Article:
When Pastraporn joined the Chronological Bible Translation team, progress was slow. The team struggled with unity. But Pastraporn was different. Not only was she passionate about the work, but she also brought a lot of new creative ideas.

Fon working with group

At first Pastraporn wasn’t sure if her ideas would be accepted, but when the team gave them a try, they were really pleased with the results. They even made some significant changes to the project’s goals and processes based on Pastraporn’s strategic input.

After only a month, the project leader asked if Pastraporn would take over. Startled by the short notice, Pastraporn asked for more time to learn the process. Two months later, she accepted the position as team leader.  

Looking to the Future

The team has made great progress since Pastraporn took on the leadership role two years ago. They have found that with a Deaf person leading, the Deaf community is more receptive to their work.

“Many times the Christian Deaf will say, ‘Oh, I’ve read this! But I didn’t know that’s what it meant. You’ve really opened my eyes,’” Pastraporn said. “We also go to non-Christian communities and ask people to watch the stories so we can know if it’s clear. And a lot of times they have questions.”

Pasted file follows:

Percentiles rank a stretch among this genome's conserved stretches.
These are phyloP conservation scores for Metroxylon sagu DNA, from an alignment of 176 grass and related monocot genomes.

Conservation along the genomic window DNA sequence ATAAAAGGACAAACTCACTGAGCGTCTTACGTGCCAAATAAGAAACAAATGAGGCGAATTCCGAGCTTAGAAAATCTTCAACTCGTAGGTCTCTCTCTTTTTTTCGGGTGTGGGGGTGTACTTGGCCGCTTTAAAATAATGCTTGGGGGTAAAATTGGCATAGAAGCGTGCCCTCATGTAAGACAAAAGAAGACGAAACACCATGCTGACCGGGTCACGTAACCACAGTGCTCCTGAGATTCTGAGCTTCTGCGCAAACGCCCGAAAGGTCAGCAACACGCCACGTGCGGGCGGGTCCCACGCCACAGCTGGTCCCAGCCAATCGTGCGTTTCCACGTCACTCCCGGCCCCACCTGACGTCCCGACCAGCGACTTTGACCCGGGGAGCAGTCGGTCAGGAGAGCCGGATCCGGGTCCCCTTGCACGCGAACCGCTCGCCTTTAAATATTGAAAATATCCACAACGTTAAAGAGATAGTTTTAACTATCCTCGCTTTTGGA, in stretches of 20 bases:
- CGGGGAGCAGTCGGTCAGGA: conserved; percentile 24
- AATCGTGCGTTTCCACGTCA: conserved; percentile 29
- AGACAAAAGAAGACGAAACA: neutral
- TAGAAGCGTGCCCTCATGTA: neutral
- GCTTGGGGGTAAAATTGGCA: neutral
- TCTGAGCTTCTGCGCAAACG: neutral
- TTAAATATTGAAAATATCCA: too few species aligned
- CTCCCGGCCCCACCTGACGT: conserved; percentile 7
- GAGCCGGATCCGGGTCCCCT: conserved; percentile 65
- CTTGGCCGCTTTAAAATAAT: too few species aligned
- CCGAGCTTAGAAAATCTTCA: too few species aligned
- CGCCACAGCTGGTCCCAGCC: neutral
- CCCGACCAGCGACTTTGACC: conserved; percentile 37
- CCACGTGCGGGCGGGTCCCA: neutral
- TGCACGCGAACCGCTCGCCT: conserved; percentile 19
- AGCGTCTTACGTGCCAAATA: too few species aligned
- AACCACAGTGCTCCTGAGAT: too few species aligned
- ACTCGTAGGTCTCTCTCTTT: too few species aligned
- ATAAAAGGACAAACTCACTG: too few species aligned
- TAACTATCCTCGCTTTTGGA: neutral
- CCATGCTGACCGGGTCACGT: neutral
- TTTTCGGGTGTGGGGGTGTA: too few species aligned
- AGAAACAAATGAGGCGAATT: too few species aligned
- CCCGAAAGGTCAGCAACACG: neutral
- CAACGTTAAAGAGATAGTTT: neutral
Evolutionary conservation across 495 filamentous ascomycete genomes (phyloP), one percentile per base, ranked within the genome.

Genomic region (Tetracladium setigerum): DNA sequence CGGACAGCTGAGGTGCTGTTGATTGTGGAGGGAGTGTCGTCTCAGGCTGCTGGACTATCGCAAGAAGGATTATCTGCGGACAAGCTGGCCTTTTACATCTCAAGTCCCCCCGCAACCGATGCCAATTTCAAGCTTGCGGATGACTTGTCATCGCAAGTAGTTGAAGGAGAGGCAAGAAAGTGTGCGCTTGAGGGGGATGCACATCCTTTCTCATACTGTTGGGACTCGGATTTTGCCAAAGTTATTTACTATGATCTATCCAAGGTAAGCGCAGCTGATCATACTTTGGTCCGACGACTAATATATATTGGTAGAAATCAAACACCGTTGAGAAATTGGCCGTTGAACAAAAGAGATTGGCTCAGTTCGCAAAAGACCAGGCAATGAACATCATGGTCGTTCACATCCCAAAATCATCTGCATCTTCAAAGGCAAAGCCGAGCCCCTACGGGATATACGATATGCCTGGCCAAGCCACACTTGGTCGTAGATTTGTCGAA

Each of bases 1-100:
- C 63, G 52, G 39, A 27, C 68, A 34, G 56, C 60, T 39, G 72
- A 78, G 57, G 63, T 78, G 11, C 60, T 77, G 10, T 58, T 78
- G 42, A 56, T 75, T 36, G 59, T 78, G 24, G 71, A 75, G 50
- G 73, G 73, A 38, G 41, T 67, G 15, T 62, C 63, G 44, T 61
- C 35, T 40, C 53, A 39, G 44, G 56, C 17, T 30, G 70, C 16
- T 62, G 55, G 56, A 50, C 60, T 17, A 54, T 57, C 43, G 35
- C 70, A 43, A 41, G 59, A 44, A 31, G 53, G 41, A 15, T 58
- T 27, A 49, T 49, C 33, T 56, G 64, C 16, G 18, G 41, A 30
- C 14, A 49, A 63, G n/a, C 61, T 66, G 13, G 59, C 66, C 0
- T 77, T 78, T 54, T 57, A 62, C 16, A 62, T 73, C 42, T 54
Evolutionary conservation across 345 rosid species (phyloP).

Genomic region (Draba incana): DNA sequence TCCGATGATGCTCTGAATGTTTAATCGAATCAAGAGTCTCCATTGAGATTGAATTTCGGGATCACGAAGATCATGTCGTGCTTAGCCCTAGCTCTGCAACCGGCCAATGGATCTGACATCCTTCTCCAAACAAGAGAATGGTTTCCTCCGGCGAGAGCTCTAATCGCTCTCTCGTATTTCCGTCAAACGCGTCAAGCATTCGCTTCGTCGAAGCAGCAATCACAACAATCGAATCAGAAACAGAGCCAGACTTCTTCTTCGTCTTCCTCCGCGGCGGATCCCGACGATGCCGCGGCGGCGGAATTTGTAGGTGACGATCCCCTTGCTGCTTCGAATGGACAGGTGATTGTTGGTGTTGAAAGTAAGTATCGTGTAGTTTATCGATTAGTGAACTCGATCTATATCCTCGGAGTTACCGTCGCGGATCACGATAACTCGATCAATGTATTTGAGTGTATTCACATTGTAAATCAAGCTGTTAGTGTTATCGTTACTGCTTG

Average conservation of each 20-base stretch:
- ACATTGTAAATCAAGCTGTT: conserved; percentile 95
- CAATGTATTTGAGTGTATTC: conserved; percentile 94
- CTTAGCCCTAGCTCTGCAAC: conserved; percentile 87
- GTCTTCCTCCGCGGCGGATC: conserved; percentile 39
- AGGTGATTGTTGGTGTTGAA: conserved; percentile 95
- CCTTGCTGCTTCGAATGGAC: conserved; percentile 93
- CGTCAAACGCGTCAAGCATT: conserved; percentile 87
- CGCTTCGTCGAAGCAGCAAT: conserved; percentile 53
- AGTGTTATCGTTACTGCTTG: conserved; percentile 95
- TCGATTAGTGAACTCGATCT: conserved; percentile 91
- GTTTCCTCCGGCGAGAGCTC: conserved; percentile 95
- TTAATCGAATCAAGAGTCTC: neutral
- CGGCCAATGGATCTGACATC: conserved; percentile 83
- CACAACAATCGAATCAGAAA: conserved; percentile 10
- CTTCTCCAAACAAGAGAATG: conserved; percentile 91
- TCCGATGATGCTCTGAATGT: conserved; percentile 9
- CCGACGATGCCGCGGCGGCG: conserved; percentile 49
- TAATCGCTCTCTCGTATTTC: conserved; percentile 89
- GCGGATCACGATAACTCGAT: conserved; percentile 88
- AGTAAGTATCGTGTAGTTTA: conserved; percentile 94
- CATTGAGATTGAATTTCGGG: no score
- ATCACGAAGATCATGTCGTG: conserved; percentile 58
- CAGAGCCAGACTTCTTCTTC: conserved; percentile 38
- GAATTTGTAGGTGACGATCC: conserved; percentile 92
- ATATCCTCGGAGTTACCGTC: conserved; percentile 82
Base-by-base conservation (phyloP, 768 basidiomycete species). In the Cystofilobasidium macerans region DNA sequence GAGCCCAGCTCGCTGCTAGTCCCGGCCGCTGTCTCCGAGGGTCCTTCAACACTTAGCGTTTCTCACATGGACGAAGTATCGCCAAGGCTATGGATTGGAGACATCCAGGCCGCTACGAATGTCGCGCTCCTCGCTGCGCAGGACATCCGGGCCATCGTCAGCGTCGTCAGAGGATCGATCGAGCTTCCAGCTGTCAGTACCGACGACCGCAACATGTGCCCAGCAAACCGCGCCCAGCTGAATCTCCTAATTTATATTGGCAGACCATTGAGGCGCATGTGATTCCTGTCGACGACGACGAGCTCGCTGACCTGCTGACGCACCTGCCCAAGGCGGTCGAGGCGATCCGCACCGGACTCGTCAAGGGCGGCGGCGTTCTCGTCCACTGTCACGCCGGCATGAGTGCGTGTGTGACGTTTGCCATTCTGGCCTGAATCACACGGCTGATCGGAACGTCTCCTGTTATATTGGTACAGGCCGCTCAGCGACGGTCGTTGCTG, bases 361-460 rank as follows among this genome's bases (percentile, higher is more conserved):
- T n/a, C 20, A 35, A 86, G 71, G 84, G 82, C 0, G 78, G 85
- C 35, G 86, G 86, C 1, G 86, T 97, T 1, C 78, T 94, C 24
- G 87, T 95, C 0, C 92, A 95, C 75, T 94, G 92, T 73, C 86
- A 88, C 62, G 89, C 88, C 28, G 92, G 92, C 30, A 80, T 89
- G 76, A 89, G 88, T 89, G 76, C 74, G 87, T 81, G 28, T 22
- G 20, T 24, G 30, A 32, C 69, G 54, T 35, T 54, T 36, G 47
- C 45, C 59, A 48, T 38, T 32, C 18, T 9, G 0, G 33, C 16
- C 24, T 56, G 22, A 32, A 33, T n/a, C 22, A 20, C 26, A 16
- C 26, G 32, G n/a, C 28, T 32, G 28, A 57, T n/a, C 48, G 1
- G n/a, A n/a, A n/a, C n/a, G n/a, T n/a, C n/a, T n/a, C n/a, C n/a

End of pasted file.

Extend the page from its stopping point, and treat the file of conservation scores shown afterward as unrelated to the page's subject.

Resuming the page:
Fon in video store

This feedback from the Deaf community helps the team revise their work, creating a better, clearer translation. It can also lead to deeper conversations. “It gives me an opportunity to explain and share from my heart,” Pastraporn said. “It is like sowing the seeds of the Gospel. I know it takes time for the seeds to grow.”

Although the Chronological Bible Translation project has been around for over five years, in many ways the team is just getting started. The members are young and full of energy. As they continue to plant seeds one by one, and cling to the promise of God’s Word, they’re confident it will produce a harvest.